- The Washington Times - Sunday, July 16, 2006

NORFOLK (AP) — Virginia officials want to make it easier for water lovers to find relief away from shore.

The state Department of Health is planning a floating restroom, like bathrooms bolted onto a barge. It would be used by operators of small boats without bathrooms or by riders of personal watercraft such as Jet Skis, or in areas where people go tubing, said Anne Smith, a consultant with the department’s Marina Program.

“They could just park and get in,” she said.

Connie Barbour, a fisherman and an owner of Long Bay Pointe Bait and Tackle in Virginia Beach, said he doubts people would do that. He said he has seen people on small boats use buckets in an emergency.

“Unfortunately, more than likely, they dump it over,” he said.

That’s what state marine workers are trying to stop people from doing. The Virginia Department of Environmental Quality recently released a report stating some state waterways are polluted with fecal bacteria, which can come from solid human or pet waste.

Virginia received a $928,125 grant from the U.S. Fish and Wildlife Service to provide boaters with more sewage pump-out facilities as part of the Clean Vessel Act. The grant was part of $12.26 million given to 32 states. In Virginia, part of that money has been earmarked to install 28 sewage pump-out stations and a pump-out boat at various locations.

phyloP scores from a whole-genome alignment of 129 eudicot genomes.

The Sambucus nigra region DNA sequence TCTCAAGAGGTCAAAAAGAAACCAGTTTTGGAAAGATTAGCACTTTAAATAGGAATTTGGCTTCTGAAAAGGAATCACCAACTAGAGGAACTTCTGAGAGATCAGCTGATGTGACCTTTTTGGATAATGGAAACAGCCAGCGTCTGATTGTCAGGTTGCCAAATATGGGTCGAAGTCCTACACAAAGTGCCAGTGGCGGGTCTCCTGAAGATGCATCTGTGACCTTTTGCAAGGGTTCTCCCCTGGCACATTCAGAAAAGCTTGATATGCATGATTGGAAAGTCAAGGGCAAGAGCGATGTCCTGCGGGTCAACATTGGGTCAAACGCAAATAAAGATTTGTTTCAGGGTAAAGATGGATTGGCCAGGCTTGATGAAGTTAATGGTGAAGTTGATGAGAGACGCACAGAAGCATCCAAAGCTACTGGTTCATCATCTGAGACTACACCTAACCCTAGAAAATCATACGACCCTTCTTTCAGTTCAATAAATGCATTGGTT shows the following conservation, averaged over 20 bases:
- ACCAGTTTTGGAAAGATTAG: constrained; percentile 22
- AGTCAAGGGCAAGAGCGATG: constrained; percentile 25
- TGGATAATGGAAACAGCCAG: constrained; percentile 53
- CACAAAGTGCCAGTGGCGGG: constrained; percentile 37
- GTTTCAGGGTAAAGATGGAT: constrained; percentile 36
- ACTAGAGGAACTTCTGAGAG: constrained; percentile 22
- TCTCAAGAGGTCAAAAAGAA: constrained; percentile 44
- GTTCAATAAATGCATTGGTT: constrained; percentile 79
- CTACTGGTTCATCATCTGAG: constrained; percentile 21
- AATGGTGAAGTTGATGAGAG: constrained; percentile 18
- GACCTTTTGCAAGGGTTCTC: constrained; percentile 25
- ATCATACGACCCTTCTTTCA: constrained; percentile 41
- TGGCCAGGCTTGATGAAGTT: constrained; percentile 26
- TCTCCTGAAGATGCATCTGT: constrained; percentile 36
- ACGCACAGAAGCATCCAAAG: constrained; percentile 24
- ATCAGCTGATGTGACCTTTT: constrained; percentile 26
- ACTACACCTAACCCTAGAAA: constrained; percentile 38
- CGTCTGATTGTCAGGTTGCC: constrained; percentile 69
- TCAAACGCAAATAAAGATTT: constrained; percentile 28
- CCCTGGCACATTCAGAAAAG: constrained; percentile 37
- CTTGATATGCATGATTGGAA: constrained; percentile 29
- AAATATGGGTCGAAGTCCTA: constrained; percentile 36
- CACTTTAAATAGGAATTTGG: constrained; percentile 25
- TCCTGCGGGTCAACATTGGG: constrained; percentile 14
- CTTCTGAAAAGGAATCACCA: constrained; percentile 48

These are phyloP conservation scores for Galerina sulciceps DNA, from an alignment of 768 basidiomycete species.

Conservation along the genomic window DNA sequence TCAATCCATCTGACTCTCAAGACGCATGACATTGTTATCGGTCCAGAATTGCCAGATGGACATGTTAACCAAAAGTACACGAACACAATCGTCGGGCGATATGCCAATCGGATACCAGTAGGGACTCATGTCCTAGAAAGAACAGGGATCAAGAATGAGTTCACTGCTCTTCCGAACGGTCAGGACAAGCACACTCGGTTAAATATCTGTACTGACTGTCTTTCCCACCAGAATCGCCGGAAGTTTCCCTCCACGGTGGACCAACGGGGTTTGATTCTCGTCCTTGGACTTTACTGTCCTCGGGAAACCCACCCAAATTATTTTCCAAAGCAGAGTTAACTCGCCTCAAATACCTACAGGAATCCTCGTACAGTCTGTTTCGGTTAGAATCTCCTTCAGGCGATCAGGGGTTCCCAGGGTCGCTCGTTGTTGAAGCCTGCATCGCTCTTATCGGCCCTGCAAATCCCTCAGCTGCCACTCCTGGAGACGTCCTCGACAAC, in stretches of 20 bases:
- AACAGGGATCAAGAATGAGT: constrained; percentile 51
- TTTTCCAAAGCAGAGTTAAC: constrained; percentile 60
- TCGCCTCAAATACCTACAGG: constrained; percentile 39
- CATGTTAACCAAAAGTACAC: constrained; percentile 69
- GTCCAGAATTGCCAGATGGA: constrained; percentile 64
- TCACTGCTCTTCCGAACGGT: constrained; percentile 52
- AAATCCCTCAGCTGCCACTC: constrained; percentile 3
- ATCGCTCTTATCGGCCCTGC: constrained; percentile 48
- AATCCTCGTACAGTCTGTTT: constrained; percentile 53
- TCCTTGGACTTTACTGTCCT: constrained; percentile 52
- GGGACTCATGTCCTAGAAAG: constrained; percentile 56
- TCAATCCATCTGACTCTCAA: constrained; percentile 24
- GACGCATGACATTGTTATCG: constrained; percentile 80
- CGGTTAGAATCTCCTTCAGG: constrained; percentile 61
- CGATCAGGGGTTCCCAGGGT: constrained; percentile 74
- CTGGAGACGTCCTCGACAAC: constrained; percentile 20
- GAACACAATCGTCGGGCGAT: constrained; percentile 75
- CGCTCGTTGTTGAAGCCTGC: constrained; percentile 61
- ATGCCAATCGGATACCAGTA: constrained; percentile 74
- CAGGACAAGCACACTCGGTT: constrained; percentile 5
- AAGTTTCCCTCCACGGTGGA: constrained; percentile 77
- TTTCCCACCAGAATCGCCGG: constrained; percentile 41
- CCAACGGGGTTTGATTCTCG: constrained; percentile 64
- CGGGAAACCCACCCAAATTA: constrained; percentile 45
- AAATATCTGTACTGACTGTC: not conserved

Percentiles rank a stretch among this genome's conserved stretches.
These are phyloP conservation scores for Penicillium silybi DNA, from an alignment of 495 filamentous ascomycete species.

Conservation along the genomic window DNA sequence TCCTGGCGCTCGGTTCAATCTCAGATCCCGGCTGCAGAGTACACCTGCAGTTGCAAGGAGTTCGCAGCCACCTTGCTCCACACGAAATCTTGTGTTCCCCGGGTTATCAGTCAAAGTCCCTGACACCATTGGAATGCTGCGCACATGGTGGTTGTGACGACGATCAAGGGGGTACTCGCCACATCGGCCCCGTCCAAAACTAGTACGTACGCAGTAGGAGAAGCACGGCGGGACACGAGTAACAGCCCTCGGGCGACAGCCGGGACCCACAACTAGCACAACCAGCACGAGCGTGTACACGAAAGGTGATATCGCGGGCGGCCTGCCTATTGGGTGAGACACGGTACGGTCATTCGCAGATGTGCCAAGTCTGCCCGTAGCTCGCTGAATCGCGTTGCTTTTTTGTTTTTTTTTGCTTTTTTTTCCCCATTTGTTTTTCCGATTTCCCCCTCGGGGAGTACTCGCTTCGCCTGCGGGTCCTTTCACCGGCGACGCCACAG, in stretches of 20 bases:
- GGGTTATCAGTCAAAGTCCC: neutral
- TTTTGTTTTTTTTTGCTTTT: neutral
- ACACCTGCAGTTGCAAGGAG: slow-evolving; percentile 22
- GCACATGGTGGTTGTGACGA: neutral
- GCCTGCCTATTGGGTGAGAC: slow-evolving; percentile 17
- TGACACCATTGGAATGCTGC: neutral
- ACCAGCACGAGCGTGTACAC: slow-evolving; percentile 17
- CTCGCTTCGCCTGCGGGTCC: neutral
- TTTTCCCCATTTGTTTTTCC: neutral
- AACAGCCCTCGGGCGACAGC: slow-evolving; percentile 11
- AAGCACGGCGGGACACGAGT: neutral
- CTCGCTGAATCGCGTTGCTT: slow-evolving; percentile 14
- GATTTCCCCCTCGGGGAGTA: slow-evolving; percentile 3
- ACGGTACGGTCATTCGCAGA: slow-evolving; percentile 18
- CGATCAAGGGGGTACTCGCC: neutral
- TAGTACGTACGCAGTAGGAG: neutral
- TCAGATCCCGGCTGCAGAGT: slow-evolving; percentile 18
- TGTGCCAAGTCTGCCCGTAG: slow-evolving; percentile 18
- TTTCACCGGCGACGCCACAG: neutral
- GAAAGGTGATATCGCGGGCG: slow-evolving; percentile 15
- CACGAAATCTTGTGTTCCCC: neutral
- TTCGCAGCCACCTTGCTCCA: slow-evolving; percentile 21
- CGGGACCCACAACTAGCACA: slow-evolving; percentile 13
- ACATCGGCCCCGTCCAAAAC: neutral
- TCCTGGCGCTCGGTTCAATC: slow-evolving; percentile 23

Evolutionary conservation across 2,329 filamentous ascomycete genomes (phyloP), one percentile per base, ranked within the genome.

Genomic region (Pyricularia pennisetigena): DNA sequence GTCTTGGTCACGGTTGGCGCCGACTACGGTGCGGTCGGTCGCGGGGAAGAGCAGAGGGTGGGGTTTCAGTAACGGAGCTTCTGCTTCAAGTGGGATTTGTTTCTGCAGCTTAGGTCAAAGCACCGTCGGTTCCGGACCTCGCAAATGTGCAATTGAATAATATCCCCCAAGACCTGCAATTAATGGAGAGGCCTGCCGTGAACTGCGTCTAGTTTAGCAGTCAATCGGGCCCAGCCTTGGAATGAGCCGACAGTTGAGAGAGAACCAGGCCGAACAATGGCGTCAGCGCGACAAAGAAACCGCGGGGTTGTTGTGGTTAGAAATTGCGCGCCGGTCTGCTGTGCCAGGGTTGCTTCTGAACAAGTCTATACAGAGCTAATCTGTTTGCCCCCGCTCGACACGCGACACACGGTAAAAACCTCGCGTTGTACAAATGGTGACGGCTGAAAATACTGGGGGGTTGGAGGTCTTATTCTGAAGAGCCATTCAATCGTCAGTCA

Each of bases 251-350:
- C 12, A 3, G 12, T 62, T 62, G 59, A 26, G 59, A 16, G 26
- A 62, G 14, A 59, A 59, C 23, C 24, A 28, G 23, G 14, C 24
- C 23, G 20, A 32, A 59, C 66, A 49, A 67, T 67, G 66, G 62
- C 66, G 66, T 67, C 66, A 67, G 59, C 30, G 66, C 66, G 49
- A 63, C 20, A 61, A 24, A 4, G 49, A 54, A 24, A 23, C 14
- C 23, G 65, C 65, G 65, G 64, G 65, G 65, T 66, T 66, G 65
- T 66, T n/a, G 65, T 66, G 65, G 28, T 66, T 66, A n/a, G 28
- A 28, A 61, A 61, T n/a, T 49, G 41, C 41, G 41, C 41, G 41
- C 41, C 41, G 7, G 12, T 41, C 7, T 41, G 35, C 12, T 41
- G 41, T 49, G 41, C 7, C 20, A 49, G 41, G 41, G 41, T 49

Boats with bathrooms would pull up and connect a hose from the vessel to the pump-out facility to transfer waster water into a holding area, where it would be treated. There are about 300 stations statewide, Mrs. Smith said.

Marinas and municipalities interested in obtaining pump-out stations or upgrading existing ones would pay 25 percent of the cost for the new facilities. The rest would be covered by the grant.

A typical pump-out station could cost about $15,000, Mrs. Smith said. A floating restroom could cost from $40,000 to $80,000.

The state’s health department is working to find a municipality — possibly off the shores of Hampton Roads or Smith Mountain Lake in southwestern Virginia — to pay 25 percent of the bill for the floating restroom.

In a hurricane, someone would have to pull the floating facility to shore, Mr. Barbour said.

“That would be the last thing you’d want flipped over,” he said.

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